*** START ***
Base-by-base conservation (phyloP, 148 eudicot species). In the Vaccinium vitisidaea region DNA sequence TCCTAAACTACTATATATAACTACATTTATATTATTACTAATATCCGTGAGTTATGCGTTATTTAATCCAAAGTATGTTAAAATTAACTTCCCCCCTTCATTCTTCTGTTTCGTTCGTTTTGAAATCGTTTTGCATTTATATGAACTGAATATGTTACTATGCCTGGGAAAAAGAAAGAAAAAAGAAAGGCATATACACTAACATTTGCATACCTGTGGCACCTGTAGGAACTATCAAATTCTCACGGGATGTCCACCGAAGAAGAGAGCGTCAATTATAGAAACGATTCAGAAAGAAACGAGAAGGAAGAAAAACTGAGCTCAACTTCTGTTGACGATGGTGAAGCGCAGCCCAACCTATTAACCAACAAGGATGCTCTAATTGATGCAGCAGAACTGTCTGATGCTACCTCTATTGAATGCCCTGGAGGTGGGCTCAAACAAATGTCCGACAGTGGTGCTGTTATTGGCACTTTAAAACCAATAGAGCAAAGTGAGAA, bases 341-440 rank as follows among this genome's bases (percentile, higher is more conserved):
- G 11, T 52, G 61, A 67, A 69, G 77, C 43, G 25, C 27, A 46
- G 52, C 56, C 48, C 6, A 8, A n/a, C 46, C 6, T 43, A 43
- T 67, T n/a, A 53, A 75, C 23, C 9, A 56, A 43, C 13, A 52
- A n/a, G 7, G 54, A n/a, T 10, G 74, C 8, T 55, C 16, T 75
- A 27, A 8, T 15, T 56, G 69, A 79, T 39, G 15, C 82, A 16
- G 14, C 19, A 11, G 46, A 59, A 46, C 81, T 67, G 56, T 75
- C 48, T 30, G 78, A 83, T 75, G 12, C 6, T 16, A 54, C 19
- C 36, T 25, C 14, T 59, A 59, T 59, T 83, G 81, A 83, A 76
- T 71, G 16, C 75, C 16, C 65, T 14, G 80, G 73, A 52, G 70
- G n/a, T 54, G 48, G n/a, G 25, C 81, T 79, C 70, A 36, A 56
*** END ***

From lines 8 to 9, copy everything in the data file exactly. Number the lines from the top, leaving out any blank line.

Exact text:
- C 48, T 30, G 78, A 83, T 75, G 12, C 6, T 16, A 54, C 19
- C 36, T 25, C 14, T 59, A 59, T 59, T 83, G 81, A 83, A 76